Putin lands in Ankara for Russian-Turkish energy drive
Russian President Vladimir Putin is set for a visit to Turkey on Monday for talks with Turkish counterpart Recep Tayyip Erdogan.
Ankara is hosting an important energy meeting this week, while Russia and Turkey are looking for joint energy projects that could finally patch up months of fractured ties.
Only a few months ago, Putin and Erdogan were exchanging acrimonious accusations over Syria.
But the pair are expected to reaffirm their commitment to the planned TurkStream gas pipeline to pump Russian gas under the Black Sea to Europe.
Meanwhile, Russian engineers are set to construct Turkey's first nuclear power station.
The meeting in Istanbul will be their third encounter since their governments agreed in June to normalise ties.
This followed Turkey's shooting down of a Russian warplane over Syria in November 2015, sparking their worst crisis in ties since the Cold War.
Putin and Erdogan will meet on the opening day of the World Energy Congress, which brings together players across energy industries and is a sign of Turkey's determination to be a global hub in the sector.
Russia and Turkey remain at odds over the Syria conflict, with Moscow a key backer of the regime of President Bashar al-Assad but Turkey making his exit from power its key strategic aim.
Analysts have long noted an ability of Moscow and Ankara to show pragmatism in times of good relations and push disputes to one side, concentrating on strategic cooperation that includes a goal to reach annual bilateral trade of $100 billion.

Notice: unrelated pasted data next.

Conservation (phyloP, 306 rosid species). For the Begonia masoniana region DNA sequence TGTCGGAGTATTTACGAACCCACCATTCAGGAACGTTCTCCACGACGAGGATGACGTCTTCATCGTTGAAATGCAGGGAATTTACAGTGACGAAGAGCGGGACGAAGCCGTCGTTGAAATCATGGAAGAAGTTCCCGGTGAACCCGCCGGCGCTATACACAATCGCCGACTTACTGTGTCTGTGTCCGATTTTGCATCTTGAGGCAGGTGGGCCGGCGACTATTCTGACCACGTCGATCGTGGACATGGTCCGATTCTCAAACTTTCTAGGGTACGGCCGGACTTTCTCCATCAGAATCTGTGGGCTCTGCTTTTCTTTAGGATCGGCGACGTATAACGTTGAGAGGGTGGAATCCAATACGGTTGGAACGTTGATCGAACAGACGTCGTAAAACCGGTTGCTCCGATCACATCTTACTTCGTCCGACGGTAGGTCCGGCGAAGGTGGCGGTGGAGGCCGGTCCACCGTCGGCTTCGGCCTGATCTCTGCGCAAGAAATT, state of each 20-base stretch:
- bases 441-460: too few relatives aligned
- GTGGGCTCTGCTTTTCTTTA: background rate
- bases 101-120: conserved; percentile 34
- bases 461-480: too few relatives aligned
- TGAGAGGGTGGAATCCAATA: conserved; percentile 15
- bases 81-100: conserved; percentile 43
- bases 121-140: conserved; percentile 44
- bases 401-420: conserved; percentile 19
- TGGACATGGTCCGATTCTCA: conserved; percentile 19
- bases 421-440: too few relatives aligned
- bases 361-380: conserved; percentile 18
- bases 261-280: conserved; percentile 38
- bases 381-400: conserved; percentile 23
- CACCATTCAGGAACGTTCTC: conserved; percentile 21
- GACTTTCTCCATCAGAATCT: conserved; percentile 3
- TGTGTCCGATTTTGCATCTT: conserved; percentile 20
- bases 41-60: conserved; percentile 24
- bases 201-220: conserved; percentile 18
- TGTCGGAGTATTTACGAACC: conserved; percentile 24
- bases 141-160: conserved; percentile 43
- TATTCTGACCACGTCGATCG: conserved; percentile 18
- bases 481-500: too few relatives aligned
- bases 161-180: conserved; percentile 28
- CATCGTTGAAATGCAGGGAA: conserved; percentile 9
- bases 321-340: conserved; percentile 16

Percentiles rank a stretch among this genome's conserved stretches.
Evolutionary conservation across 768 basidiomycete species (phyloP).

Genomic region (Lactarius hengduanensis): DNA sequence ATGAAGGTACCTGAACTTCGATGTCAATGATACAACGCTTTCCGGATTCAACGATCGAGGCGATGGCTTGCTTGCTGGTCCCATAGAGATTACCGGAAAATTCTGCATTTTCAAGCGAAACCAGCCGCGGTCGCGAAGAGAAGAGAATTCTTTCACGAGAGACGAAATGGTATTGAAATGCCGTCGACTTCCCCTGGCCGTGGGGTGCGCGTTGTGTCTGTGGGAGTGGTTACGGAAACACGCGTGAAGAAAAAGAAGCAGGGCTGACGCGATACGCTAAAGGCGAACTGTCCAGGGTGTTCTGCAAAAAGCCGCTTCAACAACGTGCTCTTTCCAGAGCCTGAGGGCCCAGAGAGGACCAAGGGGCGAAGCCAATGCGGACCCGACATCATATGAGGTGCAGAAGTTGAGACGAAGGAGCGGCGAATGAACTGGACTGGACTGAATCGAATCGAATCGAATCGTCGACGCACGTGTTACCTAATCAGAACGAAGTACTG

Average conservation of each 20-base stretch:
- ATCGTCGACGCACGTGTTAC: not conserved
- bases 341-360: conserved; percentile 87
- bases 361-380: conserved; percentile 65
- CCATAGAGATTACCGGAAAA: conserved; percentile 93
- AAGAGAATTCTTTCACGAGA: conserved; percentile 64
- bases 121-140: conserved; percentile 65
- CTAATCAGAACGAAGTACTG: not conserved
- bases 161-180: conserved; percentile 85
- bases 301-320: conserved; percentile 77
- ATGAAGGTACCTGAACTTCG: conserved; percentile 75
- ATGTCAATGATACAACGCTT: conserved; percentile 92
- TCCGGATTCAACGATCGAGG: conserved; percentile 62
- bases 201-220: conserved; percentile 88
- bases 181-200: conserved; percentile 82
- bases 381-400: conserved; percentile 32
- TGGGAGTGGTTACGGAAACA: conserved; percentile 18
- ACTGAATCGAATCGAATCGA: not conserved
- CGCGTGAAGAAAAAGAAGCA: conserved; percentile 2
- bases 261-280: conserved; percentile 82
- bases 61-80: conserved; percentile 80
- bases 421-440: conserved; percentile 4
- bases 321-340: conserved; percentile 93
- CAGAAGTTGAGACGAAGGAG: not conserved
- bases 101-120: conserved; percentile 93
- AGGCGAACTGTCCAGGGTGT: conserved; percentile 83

Andrew Neff, principal analyst for the CIS and eastern Europe at IHS Energy, said that while it may take more time for relations to recover, Turkey and Russia have decided to focus on areas where they can cooperate.
The TurkStream pipeline is planned to pump 31.5 billion cubic metres per year of Russian gas to Europe, helping Moscow limit the gas transit through Ukraine.
But analysts have long been sceptical of its economic rationale and its actual construction has yet to start.
"TurkStream is still more pipe dream than pipeline, and the resumption of political and commercial ties only gets us back to the starting line, not necessarily on the track to the finish line," said Neff.
The construction of the southern Akkuyu plant - Turkey's first nuclear power station - should start sooner.
Erdogan sees it as a pillar of the hydrocarbon-poor country's drive for greater energy self-sufficiency.
After an initial ice-breaking meeting on 9 August in St. Petersburg, Putin and Erdogan met again on the sidelines of the G20 in China in September.
The Russian leader admitted then that there was "still a lot to do" to restore full bilateral cooperation.
The World Energy Congress is to get underway with a keynote speech by Saudi Arabia's Energy Minister Khalid al-Falih.
Putin is expected to address the gathering later in the day, as well as holding separate bilateral talks with Erdogan.